Israeli and Palestinian security forces are on high alert as Israel's pullout from Gaza officially gets under way. Palestinian factional leaders, including Hamas say they also want to see a calm and orderly withdrawal.
Palestinian officials have organized some festivities to mark Israel's withdrawal from Gaza. There have been a few rallies and plenty of flag-waving, but in general life has gone on as normal.
There has been visible presence of Palestinian security forces on the streets as troops were put on high alert and moved into position close to the Jewish enclaves. They and nearby Israeli forces are to guard against potential attacks by Palestinian militants during the withdrawal.
There has been concern of how militant groups, such as Hamas might react during the withdrawal. Hamas spokesman, Sami Abu Zuhri told VOA, the various factions have reached an understanding with the Palestinian Authority to work together during the withdrawal and coordinate any action. He also promised calm.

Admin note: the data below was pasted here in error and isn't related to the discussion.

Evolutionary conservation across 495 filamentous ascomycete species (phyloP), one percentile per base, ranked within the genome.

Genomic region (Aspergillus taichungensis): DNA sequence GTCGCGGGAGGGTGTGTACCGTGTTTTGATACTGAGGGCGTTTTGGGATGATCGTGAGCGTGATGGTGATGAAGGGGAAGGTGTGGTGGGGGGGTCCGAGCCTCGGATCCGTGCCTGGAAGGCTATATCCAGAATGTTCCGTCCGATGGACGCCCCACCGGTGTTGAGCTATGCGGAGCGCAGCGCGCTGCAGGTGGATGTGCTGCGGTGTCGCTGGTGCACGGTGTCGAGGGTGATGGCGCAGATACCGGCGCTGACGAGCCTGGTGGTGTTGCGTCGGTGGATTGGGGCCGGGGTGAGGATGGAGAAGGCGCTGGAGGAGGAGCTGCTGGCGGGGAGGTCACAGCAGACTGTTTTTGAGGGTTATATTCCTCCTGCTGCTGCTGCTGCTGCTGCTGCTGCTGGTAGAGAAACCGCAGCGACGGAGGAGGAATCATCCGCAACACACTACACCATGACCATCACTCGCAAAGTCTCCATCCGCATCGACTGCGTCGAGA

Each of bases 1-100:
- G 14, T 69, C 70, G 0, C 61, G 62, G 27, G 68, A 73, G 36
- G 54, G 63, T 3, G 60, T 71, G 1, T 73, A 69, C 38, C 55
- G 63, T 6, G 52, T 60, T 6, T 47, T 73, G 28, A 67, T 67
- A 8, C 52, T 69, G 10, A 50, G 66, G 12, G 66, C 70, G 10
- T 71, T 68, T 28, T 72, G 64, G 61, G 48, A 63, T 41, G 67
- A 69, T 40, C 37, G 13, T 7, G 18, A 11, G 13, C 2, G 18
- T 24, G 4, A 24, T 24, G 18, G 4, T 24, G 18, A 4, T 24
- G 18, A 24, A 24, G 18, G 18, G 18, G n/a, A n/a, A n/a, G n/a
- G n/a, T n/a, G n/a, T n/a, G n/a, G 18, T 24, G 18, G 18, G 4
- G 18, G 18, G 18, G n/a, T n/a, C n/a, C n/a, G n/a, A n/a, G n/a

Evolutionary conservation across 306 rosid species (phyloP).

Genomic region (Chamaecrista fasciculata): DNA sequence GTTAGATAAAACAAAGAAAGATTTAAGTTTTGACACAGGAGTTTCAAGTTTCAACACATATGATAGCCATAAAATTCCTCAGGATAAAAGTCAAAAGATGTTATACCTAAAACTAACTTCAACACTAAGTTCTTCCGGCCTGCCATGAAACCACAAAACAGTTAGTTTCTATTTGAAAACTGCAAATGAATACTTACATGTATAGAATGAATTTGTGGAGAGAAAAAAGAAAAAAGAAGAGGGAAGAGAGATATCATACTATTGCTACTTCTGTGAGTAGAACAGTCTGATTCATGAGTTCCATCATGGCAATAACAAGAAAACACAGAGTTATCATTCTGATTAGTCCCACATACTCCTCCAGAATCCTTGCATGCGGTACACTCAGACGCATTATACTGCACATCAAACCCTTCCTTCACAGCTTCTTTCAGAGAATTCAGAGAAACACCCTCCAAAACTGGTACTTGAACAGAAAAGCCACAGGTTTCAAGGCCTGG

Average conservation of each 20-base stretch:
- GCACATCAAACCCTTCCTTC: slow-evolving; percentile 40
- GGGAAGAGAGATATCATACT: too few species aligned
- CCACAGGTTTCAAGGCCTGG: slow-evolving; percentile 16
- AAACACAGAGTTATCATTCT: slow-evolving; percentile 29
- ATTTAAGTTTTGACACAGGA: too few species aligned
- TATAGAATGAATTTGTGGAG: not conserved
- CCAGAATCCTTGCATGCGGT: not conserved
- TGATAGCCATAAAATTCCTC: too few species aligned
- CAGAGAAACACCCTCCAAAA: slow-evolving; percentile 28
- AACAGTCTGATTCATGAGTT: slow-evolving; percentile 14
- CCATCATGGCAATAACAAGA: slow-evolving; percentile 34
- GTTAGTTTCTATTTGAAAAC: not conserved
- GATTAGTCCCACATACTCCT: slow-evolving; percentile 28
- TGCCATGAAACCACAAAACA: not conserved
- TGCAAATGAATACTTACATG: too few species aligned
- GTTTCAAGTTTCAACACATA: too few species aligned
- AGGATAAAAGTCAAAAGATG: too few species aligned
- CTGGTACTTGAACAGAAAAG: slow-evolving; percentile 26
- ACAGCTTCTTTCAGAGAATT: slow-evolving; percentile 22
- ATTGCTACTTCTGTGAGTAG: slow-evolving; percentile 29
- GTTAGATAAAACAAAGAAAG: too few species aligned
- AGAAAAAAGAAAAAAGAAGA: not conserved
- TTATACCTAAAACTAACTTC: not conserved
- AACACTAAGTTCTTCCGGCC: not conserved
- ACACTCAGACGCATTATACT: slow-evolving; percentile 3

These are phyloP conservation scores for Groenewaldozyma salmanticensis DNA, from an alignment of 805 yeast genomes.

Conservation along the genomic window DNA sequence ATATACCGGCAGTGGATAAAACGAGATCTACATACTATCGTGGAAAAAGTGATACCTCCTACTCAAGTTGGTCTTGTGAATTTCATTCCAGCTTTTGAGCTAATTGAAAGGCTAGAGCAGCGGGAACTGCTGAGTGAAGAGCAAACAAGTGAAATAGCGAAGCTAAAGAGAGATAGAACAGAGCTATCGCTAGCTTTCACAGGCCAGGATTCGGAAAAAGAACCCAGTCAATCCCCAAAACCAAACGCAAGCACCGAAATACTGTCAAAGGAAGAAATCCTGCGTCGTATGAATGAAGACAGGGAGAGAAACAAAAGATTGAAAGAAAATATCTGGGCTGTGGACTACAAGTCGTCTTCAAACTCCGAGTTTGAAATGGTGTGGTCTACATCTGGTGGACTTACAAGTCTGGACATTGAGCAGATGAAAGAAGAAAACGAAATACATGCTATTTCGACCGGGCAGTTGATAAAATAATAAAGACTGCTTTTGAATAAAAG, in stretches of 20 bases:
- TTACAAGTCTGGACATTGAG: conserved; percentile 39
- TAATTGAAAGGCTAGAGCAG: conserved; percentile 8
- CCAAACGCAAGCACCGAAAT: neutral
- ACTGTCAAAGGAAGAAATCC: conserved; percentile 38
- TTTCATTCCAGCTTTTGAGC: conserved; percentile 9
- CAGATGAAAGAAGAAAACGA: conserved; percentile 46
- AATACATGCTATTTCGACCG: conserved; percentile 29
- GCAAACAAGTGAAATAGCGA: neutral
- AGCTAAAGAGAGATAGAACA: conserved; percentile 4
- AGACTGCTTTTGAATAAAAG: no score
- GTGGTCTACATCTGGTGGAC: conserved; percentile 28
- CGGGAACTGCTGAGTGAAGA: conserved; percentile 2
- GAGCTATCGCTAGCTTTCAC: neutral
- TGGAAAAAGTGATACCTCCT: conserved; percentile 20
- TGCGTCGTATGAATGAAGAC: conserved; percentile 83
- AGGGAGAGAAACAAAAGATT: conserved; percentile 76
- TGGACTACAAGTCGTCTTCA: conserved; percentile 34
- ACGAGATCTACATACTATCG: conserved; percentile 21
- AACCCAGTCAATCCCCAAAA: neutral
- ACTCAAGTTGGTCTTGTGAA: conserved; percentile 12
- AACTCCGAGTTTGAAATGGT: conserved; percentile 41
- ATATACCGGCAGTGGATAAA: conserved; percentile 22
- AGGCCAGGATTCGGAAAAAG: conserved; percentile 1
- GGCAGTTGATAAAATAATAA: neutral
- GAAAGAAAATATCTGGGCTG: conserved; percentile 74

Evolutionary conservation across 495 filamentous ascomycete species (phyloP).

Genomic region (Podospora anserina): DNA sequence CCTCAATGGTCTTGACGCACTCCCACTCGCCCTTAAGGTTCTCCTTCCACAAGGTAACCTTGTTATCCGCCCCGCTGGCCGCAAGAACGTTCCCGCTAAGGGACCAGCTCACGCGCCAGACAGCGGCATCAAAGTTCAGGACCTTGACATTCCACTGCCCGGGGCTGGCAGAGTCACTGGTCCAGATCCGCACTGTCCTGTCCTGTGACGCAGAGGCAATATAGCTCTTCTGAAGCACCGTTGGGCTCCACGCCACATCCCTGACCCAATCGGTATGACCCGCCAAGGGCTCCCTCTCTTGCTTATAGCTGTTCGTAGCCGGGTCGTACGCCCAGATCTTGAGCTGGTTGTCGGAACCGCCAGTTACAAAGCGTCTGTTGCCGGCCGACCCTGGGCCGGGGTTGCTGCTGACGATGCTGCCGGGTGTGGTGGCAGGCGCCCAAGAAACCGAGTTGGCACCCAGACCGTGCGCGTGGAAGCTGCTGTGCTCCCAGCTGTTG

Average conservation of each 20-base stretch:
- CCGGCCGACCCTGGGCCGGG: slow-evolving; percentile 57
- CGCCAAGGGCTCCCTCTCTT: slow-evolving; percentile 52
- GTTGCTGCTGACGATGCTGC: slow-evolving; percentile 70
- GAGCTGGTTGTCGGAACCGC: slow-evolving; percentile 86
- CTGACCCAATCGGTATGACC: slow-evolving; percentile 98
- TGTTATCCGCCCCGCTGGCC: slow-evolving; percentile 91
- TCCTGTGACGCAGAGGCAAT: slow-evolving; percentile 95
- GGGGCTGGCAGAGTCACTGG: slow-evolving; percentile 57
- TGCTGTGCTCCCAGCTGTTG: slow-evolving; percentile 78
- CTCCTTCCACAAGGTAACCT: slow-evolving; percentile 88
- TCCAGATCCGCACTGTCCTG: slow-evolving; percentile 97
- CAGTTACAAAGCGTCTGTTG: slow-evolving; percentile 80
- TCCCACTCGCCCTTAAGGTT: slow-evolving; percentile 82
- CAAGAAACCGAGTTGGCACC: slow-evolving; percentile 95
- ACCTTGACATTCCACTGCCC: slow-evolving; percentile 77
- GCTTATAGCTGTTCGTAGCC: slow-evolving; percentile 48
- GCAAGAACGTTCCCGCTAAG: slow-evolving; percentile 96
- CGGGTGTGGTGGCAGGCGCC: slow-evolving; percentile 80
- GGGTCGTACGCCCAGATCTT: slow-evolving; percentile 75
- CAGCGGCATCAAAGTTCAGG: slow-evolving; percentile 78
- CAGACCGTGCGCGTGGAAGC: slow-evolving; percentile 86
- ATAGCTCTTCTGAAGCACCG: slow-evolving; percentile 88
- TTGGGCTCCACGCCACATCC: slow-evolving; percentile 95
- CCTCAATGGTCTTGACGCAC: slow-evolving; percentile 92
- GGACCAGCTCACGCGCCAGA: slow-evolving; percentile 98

"I think if the Israelis leave in peace with no attacks, nobody will attack them and they will be withdrawing smoothly and quietly," said Mr. Zuhri.
Palestinians across the board welcome the Israeli pull-out, but Sami Abu Zuhri says it would not have happened without the continued pressure from militants. "This [the withdrawal] is a big incident [event], a historic incident," he added. "It came as a result of resistance and not negotiations.
The Hamas spokesman says it marks the first time the Israelis are giving up settlements and ending their occupation in at least a portion of Palestinian land.
For Palestinians, however, Israel's withdrawal from Gaza is only the first step - they want an Israeli pullout from the West Bank and East Jerusalem as well - areas they want for their future independent state.
Hamas has already promised continued resistance to achieve that. Sami Abu Zuhri would not say outright if that meant further violence. The Palestinian leadership under President Mahmoud Abbas hopes those same aims can be achieved through negotiations.